Trump impeachment: Pompeo confirms listening in on Ukraine call
US Secretary of State Mike Pompeo has confirmed he was listening in as President Trump asked the Ukraine to investigate a political opponent.
The call – between Mr Trump and President Volodymyr Zelensky – is at the centre of an impeachment inquiry against Donald Trump.
Mr Pompeo dodged questions about the call in an interview just days ago.
President Trump denies improperly pressuring Ukraine and has accused opponents of mounting a "coup".
During the conversation, which triggered a whistleblower's formal complaint, the US president asked Mr Zelensky to investigate Democrat rival Joe Biden and his son Hunter.
Mr Pompeo's admission during a news conference in Italy came after media reported he was party to the conversation as well. "I was on the phone call," Mr Pompeo said.
He did not directly answer a question on whether anything in the phone call alarmed him, but said it focused on US policy with Ukraine.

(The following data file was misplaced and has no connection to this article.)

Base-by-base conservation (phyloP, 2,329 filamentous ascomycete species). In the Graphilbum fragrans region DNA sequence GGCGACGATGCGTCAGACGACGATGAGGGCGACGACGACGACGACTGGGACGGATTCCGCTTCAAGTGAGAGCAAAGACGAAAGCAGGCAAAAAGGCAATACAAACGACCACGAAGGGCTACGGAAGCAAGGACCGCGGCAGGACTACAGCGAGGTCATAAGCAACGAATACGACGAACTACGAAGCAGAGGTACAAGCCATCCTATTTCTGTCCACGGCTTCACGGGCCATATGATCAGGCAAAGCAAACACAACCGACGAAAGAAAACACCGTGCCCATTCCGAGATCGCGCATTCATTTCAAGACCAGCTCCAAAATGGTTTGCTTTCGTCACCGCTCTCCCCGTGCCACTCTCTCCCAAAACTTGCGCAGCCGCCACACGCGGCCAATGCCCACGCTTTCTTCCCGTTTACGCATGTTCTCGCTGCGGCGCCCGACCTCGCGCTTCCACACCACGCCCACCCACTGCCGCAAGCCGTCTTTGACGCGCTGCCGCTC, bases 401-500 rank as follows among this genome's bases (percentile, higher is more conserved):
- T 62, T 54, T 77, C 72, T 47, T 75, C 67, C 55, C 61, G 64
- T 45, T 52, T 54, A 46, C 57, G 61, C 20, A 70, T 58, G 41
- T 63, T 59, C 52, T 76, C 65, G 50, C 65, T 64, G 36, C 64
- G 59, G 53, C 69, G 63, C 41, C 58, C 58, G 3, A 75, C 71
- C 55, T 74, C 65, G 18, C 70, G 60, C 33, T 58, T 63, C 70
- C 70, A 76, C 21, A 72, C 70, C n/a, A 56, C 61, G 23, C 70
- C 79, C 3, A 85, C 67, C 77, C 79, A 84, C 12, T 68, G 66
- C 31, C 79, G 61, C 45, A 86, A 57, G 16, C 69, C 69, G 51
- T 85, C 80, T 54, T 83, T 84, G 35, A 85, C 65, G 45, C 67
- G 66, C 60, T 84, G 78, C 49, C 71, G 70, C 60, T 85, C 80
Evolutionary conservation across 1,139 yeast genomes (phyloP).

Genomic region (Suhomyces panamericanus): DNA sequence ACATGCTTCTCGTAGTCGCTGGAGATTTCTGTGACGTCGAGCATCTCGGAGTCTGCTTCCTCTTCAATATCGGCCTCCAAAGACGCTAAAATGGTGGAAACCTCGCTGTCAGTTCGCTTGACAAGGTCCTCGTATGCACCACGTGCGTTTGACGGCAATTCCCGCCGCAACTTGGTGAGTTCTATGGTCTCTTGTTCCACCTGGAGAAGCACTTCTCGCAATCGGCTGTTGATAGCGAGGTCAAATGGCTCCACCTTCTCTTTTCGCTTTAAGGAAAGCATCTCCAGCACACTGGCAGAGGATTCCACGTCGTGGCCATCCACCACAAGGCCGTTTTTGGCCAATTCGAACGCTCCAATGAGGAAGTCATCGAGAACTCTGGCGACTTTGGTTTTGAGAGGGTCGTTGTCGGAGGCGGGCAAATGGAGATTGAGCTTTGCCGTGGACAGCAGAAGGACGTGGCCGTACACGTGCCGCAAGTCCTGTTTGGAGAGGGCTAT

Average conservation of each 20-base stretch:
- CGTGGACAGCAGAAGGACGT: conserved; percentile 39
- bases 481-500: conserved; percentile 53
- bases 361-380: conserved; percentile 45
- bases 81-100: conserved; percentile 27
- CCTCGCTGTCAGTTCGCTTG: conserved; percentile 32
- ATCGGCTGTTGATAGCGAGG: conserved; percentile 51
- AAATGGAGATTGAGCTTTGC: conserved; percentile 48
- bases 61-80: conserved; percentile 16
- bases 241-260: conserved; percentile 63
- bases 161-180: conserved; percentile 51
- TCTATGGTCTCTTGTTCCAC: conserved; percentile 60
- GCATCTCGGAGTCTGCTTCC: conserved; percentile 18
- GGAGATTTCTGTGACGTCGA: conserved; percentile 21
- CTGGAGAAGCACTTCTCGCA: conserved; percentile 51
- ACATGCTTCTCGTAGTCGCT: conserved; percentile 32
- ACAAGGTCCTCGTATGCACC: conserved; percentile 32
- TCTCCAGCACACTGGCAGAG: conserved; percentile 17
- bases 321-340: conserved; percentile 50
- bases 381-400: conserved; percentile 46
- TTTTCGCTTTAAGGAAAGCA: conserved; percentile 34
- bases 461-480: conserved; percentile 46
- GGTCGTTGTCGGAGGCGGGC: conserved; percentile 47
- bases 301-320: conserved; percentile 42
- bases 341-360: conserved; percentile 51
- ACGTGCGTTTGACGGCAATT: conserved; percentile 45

"It's been remarkably consistent, and we will continue to try to drive those set of outcomes," he said.
On Tuesday, Mr Pompeo wrote to Democrats leading the impeachment effort to remove Mr Trump from office to say that he objected to their effort to "bully" five former and current state department officials who they wish to interview.
In other developments:
- Russia's President Vladimir Putin has said he always assumes phone calls with foreign leaders could me made public. CNN reported the White House tried to restrict access to such conversations
- The State Department Inspector General has requested "urgent" meetings today with congressional committees to brief them on Trump White House interactions with Ukraine
- Mr Trump's personal lawyer Rudy Giuliani told Fox News he wants to sue Democrats in the House of Representatives for "interfering" with the president's business
- In a tweet, Mr Trump said the impeachment effort to remove him from office is a "COUP, intended to take away the Power of the People".
Mr Pompeo's presence on the call was reported earlier this week, but it is the first time he has addressed it directly.
When asked in a 22 September interview with ABC News what he know of the conversation, Mr Pompeo said he had just been given the "whistle-blower complaint, none of which I've seen".
Pressed on whether Mr Trump's reported comments were appropriate, he responded: "I think I saw a statement from the Ukrainian foreign minister yesterday, said there was no pressure applied in the course of the conversation."